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Amy Sherman
By Amy Sherman July 9, 2014

By not expanding Medicaid, Florida is missing out on 63,800 jobs, Charlie Crist says

The White House has new ammunition for those fighting for Medicaid expansion: It would create jobs.

The study by the White House Council of Economic Advisers — titled "Missed Opportunities" — provides a state-by-state analysis of how many jobs would be created by expanding Medicaid. The number for Florida: 63,800 jobs between 2014 and 2017.

The study is part of the Obama administration’s promotion of the Affordable Care Act, which includes the federal government picking up the initial tab for Medicaid expansion.

Democrats including former Gov. Charlie Crist are using the study to attack Scott for Florida’s decision not to expand Medicaid. Crist is expected to win his primary and face Scott in November.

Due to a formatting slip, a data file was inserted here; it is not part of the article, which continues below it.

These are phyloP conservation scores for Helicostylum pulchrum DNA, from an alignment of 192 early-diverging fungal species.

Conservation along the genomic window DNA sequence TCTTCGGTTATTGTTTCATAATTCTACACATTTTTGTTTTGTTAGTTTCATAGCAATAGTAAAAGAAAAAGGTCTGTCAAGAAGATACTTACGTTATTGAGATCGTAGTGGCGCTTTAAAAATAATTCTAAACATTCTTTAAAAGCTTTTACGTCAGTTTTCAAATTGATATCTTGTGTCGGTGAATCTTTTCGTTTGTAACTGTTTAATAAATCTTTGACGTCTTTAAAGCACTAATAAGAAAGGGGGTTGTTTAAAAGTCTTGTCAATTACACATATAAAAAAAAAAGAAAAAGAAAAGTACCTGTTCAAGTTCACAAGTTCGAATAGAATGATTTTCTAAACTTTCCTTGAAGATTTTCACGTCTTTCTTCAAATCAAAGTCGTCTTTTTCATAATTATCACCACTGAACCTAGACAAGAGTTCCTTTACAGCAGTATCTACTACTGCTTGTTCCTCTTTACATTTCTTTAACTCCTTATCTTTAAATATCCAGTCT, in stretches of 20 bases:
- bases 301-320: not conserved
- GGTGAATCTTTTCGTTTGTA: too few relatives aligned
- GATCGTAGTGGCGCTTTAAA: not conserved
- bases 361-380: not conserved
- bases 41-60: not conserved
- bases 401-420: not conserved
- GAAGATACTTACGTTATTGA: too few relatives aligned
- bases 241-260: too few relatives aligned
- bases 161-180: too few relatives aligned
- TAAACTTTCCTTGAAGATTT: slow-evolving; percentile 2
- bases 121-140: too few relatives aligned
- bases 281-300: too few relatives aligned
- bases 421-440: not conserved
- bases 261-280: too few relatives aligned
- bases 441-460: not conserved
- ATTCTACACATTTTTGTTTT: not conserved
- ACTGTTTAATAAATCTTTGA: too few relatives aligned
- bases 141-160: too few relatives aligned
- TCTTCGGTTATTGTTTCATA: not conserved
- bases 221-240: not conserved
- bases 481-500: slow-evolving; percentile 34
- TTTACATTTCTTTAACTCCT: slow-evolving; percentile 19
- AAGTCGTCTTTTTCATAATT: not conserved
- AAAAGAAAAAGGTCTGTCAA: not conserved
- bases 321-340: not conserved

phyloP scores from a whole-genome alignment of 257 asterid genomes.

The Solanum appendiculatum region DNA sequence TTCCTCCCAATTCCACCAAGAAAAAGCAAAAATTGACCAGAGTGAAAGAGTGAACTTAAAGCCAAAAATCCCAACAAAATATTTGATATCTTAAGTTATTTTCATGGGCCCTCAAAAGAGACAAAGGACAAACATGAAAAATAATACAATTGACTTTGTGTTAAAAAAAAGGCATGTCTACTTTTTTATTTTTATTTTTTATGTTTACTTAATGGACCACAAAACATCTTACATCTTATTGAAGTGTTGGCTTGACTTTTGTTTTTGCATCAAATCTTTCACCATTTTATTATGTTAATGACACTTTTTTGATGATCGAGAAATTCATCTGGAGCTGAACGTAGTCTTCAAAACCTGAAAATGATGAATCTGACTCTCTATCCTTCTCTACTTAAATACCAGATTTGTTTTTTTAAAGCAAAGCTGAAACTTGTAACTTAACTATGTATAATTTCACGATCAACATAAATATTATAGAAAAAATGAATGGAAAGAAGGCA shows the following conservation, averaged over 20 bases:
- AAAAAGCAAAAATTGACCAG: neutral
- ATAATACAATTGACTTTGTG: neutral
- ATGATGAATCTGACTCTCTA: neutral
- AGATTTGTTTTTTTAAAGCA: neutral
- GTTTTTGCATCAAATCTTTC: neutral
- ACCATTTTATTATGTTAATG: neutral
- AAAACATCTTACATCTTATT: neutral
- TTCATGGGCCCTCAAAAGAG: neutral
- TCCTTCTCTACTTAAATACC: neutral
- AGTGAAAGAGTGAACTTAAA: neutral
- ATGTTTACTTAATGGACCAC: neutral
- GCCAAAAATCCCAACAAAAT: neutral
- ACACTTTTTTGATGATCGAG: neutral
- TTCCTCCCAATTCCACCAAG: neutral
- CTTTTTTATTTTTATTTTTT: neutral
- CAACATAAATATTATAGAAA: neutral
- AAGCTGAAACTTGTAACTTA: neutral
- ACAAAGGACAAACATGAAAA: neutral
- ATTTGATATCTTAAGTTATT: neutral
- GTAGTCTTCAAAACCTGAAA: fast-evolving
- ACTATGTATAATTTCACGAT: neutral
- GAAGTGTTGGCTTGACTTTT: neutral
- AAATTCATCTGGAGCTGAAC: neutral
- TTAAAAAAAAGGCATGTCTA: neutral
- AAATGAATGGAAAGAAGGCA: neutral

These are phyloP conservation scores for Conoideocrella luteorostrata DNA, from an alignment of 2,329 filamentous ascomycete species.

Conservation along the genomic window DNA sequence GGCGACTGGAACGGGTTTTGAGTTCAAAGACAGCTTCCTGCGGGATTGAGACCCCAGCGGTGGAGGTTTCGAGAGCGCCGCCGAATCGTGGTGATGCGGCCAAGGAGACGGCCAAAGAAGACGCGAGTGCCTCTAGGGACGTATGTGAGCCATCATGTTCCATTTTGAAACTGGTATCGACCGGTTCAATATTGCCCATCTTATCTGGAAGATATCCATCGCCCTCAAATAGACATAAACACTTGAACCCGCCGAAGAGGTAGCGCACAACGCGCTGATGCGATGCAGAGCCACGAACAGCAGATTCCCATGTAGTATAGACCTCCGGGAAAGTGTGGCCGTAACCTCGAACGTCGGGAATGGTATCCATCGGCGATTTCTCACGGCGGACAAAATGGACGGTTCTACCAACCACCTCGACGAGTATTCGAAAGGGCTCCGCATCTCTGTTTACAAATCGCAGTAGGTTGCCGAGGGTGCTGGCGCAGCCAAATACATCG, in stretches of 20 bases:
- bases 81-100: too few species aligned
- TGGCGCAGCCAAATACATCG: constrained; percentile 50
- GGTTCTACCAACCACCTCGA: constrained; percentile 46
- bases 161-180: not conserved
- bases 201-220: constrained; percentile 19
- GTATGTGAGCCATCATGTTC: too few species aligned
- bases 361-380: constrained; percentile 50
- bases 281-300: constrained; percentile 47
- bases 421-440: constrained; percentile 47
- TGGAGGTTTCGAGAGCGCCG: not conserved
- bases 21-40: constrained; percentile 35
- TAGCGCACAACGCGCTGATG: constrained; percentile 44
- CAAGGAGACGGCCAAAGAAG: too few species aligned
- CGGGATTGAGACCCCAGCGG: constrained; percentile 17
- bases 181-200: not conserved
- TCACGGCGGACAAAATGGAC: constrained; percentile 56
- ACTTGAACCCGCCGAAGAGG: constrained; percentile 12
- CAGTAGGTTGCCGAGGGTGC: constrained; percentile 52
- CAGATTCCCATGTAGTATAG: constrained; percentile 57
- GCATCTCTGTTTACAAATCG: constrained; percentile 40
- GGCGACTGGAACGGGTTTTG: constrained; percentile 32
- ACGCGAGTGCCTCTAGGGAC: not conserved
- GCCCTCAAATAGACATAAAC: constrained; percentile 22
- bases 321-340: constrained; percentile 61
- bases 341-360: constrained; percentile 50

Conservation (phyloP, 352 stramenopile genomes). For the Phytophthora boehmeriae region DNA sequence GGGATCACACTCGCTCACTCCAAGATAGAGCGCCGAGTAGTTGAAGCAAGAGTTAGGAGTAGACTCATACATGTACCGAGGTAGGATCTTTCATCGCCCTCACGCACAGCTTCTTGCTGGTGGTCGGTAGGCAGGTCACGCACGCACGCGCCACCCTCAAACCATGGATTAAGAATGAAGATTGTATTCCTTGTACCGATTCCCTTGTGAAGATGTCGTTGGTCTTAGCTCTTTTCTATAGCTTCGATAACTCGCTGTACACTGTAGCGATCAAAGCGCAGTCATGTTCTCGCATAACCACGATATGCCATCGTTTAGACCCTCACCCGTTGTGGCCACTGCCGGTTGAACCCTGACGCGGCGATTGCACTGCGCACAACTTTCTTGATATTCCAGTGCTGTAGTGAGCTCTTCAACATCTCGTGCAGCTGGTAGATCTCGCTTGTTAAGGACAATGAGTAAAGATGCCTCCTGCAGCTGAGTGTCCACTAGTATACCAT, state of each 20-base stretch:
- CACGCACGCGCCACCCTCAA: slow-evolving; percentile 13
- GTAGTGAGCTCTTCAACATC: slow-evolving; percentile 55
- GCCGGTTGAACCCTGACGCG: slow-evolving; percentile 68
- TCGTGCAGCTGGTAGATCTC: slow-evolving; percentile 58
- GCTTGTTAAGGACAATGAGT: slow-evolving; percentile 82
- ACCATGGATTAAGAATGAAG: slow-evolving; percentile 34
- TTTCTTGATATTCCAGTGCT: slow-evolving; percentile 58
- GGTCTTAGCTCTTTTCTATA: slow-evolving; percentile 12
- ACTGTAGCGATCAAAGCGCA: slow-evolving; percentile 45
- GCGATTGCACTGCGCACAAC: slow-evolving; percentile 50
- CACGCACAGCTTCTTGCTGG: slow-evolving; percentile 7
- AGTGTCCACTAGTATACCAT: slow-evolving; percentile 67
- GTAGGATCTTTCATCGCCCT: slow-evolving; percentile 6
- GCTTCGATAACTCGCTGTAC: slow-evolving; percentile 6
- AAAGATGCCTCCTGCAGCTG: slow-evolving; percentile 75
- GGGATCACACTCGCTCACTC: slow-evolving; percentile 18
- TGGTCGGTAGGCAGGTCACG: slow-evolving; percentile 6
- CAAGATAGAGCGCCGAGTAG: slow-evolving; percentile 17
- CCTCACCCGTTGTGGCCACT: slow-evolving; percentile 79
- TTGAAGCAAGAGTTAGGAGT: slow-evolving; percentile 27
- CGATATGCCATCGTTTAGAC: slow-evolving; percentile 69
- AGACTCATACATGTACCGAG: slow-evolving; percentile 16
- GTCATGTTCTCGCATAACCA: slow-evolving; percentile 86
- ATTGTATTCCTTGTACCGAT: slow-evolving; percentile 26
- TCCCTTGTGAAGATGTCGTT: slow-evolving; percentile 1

"Expanding Medicaid would create 63k jobs -- but Rick Scott still won’t do it," Crist said on Twitter July 2.

Florida’s Republican-led Legislature opposes expanding Medicaid. Scott once opposed it, too, but switched positions in 2013 and now supports it. Supporters of the expansion say Scott hasn’t done enough to turn the Legislature around.

Here, though, we wanted to focus on jobs. Would expanding Medicaid create 63,000 jobs?

White House study

Medicaid is a joint state and federal program aimed at providing health insurance to the very poor. The 2010 Affordable Care Act encourages states to expand eligibility and agreed to pay 100 percent of the expansion for the first three years, declining to 90 percent in 2020 and beyond. The expansion would have covered an additional 848,000 Floridians.

Studies predicting job growth are based on the idea that as states expand Medicaid, new patients will access medical services they haven’t in the past. Extra revenue will allow health care facilities to hire new workers.

The new study relies on previous studies, including one about the Oregon Health Insurance Experiment, in which some residents got Medicaid through a lottery. Research showed people in Medicaid got preventative tests such as mammograms, cholesterol screening and pap smears compared to the control group. The White House predicts that Medicaid expansion would allow tens of thousands of Floridians to get those preventative tests.